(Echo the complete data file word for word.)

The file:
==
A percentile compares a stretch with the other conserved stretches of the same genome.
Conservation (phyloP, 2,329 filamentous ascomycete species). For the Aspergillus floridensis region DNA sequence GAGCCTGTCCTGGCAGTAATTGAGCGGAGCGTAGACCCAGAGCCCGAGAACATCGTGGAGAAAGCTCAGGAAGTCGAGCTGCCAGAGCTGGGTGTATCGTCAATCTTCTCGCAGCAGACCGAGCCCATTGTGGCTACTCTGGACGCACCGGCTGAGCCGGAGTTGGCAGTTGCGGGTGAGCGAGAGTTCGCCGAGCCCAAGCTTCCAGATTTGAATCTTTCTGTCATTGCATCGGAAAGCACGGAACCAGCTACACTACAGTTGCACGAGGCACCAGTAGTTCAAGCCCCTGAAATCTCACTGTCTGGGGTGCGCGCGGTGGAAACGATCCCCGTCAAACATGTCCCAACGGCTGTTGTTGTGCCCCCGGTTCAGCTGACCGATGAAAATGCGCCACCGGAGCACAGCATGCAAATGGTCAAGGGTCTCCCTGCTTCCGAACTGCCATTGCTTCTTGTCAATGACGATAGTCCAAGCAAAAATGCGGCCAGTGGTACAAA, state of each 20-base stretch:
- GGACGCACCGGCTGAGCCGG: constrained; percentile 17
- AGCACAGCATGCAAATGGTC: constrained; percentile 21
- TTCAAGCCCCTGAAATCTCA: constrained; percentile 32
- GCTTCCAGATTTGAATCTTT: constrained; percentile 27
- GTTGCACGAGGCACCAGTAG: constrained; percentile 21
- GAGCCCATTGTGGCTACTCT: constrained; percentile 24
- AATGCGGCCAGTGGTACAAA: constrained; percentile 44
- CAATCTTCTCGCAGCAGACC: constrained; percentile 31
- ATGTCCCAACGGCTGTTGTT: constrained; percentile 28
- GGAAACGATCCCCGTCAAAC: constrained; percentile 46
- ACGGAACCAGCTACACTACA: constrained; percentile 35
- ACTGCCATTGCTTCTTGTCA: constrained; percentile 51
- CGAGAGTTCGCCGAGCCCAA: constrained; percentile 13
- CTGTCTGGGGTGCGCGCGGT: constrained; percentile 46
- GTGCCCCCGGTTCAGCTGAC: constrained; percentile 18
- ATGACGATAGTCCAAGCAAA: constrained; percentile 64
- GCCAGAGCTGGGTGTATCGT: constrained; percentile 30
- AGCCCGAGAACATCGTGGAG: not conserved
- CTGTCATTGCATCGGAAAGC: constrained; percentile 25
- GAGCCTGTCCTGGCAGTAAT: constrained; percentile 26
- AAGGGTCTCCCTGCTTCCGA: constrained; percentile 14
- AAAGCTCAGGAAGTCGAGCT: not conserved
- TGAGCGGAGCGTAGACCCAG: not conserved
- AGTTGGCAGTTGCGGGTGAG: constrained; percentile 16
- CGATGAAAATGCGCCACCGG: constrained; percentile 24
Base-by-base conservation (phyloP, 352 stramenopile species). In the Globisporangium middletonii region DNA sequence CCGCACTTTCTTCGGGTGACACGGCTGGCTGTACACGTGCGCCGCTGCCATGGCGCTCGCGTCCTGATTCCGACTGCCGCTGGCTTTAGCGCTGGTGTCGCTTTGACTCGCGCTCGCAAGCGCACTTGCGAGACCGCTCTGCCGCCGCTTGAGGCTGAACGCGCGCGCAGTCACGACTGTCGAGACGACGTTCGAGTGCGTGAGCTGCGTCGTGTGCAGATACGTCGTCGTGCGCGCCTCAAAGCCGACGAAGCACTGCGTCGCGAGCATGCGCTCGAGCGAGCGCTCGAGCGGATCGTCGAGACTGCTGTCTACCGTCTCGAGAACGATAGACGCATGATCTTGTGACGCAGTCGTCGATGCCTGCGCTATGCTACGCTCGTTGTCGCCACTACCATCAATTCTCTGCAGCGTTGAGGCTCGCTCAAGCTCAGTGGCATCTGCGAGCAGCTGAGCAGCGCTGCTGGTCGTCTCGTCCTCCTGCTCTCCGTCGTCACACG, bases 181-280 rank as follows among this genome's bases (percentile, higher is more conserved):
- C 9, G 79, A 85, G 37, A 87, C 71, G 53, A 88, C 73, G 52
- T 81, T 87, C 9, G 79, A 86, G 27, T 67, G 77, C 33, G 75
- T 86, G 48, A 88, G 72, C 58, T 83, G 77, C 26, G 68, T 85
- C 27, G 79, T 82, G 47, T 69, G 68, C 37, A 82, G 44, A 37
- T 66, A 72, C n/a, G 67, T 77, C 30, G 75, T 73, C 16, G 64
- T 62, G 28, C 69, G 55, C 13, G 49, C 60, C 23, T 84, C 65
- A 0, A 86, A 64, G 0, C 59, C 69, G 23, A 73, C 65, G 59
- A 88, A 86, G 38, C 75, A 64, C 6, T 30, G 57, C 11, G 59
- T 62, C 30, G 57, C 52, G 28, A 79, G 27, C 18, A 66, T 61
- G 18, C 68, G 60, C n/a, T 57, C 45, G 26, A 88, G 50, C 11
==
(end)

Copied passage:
A percentile compares a stretch with the other conserved stretches of the same genome.
Conservation (phyloP, 2,329 filamentous ascomycete species). For the Aspergillus floridensis region DNA sequence GAGCCTGTCCTGGCAGTAATTGAGCGGAGCGTAGACCCAGAGCCCGAGAACATCGTGGAGAAAGCTCAGGAAGTCGAGCTGCCAGAGCTGGGTGTATCGTCAATCTTCTCGCAGCAGACCGAGCCCATTGTGGCTACTCTGGACGCACCGGCTGAGCCGGAGTTGGCAGTTGCGGGTGAGCGAGAGTTCGCCGAGCCCAAGCTTCCAGATTTGAATCTTTCTGTCATTGCATCGGAAAGCACGGAACCAGCTACACTACAGTTGCACGAGGCACCAGTAGTTCAAGCCCCTGAAATCTCACTGTCTGGGGTGCGCGCGGTGGAAACGATCCCCGTCAAACATGTCCCAACGGCTGTTGTTGTGCCCCCGGTTCAGCTGACCGATGAAAATGCGCCACCGGAGCACAGCATGCAAATGGTCAAGGGTCTCCCTGCTTCCGAACTGCCATTGCTTCTTGTCAATGACGATAGTCCAAGCAAAAATGCGGCCAGTGGTACAAA, state of each 20-base stretch:
- GGACGCACCGGCTGAGCCGG: constrained; percentile 17
- AGCACAGCATGCAAATGGTC: constrained; percentile 21
- TTCAAGCCCCTGAAATCTCA: constrained; percentile 32
- GCTTCCAGATTTGAATCTTT: constrained; percentile 27
- GTTGCACGAGGCACCAGTAG: constrained; percentile 21
- GAGCCCATTGTGGCTACTCT: constrained; percentile 24
- AATGCGGCCAGTGGTACAAA: constrained; percentile 44
- CAATCTTCTCGCAGCAGACC: constrained; percentile 31
- ATGTCCCAACGGCTGTTGTT: constrained; percentile 28
- GGAAACGATCCCCGTCAAAC: constrained; percentile 46
- ACGGAACCAGCTACACTACA: constrained; percentile 35
- ACTGCCATTGCTTCTTGTCA: constrained; percentile 51
- CGAGAGTTCGCCGAGCCCAA: constrained; percentile 13
- CTGTCTGGGGTGCGCGCGGT: constrained; percentile 46
- GTGCCCCCGGTTCAGCTGAC: constrained; percentile 18
- ATGACGATAGTCCAAGCAAA: constrained; percentile 64
- GCCAGAGCTGGGTGTATCGT: constrained; percentile 30
- AGCCCGAGAACATCGTGGAG: not conserved
- CTGTCATTGCATCGGAAAGC: constrained; percentile 25
- GAGCCTGTCCTGGCAGTAAT: constrained; percentile 26
- AAGGGTCTCCCTGCTTCCGA: constrained; percentile 14
- AAAGCTCAGGAAGTCGAGCT: not conserved
- TGAGCGGAGCGTAGACCCAG: not conserved
- AGTTGGCAGTTGCGGGTGAG: constrained; percentile 16
- CGATGAAAATGCGCCACCGG: constrained; percentile 24
Base-by-base conservation (phyloP, 352 stramenopile species). In the Globisporangium middletonii region DNA sequence CCGCACTTTCTTCGGGTGACACGGCTGGCTGTACACGTGCGCCGCTGCCATGGCGCTCGCGTCCTGATTCCGACTGCCGCTGGCTTTAGCGCTGGTGTCGCTTTGACTCGCGCTCGCAAGCGCACTTGCGAGACCGCTCTGCCGCCGCTTGAGGCTGAACGCGCGCGCAGTCACGACTGTCGAGACGACGTTCGAGTGCGTGAGCTGCGTCGTGTGCAGATACGTCGTCGTGCGCGCCTCAAAGCCGACGAAGCACTGCGTCGCGAGCATGCGCTCGAGCGAGCGCTCGAGCGGATCGTCGAGACTGCTGTCTACCGTCTCGAGAACGATAGACGCATGATCTTGTGACGCAGTCGTCGATGCCTGCGCTATGCTACGCTCGTTGTCGCCACTACCATCAATTCTCTGCAGCGTTGAGGCTCGCTCAAGCTCAGTGGCATCTGCGAGCAGCTGAGCAGCGCTGCTGGTCGTCTCGTCCTCCTGCTCTCCGTCGTCACACG, bases 181-280 rank as follows among this genome's bases (percentile, higher is more conserved):
- C 9, G 79, A 85, G 37, A 87, C 71, G 53, A 88, C 73, G 52
- T 81, T 87, C 9, G 79, A 86, G 27, T 67, G 77, C 33, G 75
- T 86, G 48, A 88, G 72, C 58, T 83, G 77, C 26, G 68, T 85
- C 27, G 79, T 82, G 47, T 69, G 68, C 37, A 82, G 44, A 37
- T 66, A 72, C n/a, G 67, T 77, C 30, G 75, T 73, C 16, G 64
- T 62, G 28, C 69, G 55, C 13, G 49, C 60, C 23, T 84, C 65
- A 0, A 86, A 64, G 0, C 59, C 69, G 23, A 73, C 65, G 59
- A 88, A 86, G 38, C 75, A 64, C 6, T 30, G 57, C 11, G 59
- T 62, C 30, G 57, C 52, G 28, A 79, G 27, C 18, A 66, T 61
- G 18, C 68, G 60, C n/a, T 57, C 45, G 26, A 88, G 50, C 11